Spotlight On: Mushrooms


Written By: Ayeh Darissavi
Edited By: Emily C
Designed By: Ayeh Darissavi
Published By: Samantha Porte

Besides being a delicious addition to any dinner, mushrooms are one of the coolest things the earth has given us. Like most things, what makes mushrooms so cool and unique is what we make of them! Let’s go through a journey of what mushrooms are and how we’ve been using them to achieve some incredible and fascinating feats!


What are Mushrooms? Plants? Animals? Bacteria?

Mushrooms are actually a member of the fungi kingdom, separate from plants and animals! But, what does that mean? Well, fungi are a group of single or multicellular eukaryotic organisms. This group also includes yeast, mold, and rusts (the plant kind, not the metal kind). In the case of mushrooms, they’re multicellular and are made up of single, strand-like, fungal cells called hyphae that, when woven together in large groups, make up the mushroom looking structure we are all familiar with! 

Another interesting fact about mushrooms is that they are actually what is called a “fruiting body” for their fungi. Fruiting bodies are structures that release spores, which act as very small seeds that allow a new fungi to grow, separate from its parent. This brings us to how exactly mushrooms eat and get their energy. Oddly enough, mushrooms feed off of dead organic matter such as logs, dead plants, and dead animals in some cases. This is possible because of mycelium, which can be thought of as the roots of the mushroom, that allow the fungi to metabolize its food. Mycelium, much like the fruiting body, is made up of hyphae and lives within the food source of the fungi, which is why you often see mushrooms growing on trees or forest floors.


How are Mushrooms Being Used Today?

Although mushrooms are quite appetizing, the alternative ways in which they can be used are much more exciting! For example, mushrooms can be used to make cruelty-free leather. A company called MycoWorks came up with a way to create a full scale cowhide made entirely from mushrooms that only takes 2 months to grow. These leathers can be customized to look like any type of animal skin, whether it be cow, ostrich, sheep, or even elephant! This kind of leather can also be customized to any desired colour, and it also takes around the same amount of time to grow as actual leather takes to prepare. Mushroom leather may be the future of leather-based products, and have the potential to help clean up our environment due to its natural toughness, biodegradable nature, and the fact that it doesn’t require chemical heavy processes!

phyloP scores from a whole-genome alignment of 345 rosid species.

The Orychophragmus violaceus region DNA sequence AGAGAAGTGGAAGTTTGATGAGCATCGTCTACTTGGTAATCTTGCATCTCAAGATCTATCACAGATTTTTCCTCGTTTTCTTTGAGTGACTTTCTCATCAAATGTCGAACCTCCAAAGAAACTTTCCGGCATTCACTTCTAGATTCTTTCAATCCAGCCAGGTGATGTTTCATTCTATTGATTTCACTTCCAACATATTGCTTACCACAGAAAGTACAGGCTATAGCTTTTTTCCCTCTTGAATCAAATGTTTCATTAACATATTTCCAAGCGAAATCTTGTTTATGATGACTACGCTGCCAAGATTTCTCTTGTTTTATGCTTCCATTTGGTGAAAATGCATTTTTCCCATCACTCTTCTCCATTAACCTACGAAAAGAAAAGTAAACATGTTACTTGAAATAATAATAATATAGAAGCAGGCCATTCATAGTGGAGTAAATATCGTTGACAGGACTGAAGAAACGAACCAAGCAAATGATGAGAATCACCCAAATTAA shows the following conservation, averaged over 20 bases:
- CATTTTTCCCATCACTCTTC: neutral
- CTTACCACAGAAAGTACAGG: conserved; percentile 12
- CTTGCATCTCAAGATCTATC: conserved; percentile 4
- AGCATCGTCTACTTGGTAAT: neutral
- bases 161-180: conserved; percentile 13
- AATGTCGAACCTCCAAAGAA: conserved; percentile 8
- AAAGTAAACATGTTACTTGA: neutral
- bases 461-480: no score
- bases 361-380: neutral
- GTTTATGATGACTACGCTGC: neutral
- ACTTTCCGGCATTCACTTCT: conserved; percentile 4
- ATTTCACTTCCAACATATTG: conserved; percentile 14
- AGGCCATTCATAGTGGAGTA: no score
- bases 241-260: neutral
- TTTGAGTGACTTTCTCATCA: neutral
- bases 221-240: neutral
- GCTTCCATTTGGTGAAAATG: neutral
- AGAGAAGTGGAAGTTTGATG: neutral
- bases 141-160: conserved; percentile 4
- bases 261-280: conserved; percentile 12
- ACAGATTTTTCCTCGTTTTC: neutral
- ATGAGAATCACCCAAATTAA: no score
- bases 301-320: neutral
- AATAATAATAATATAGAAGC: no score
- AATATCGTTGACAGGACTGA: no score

Next, we have someone who has created a new, and innovative way to decompose human bodies in a more ecological way. Artist Jae Rhim Lee created the aptly named “Infinity Burial Project” as a way to remedy the ecological impact that a traditional human burial has on the soil they’re buried in. In her search for the “infinity mushroom” that would be able to decompose a corpse in an environmentally friendly way, Lee learned that creating this new hybrid mushroom would be almost impossible! However, her alternative was to take regular mushrooms and train them to recognize her body by feeding the mushrooms her cut off nails, and shed skin and hair. Eventually, Lee would pick out the most efficient eaters and label them the “infinity mushrooms.” The spores of these mushrooms would then be integrated into a full body suit which a corpse would be fitted into before being buried about 4 feet deep into the ground. Consequently, the corpse would become the food, while the mycelium grows underground. This may seem morbid, but Lee assures us that her project can change the way that humans think about their mortality and their relationship with the earth.


How Can You Participate in All the Mushrooms Fun?

Sure, mushroom leather and burial suits are great, but how can you get in on the mushroom craze? Ontario is a province that is full of mushrooms! But, be warned that many of these mushrooms are toxic and not suitable for human consumption. However, this does not mean that mushroom hunting is off limits. Large parts of Ontario are urban, but taking a peek in a local, damp trail or forest near your home is a great place to start looking for mushrooms. Of course, you won’t want to pick or eat any mushrooms you find, seeking and identifying is the name of the game here! Happy mushroom hunting!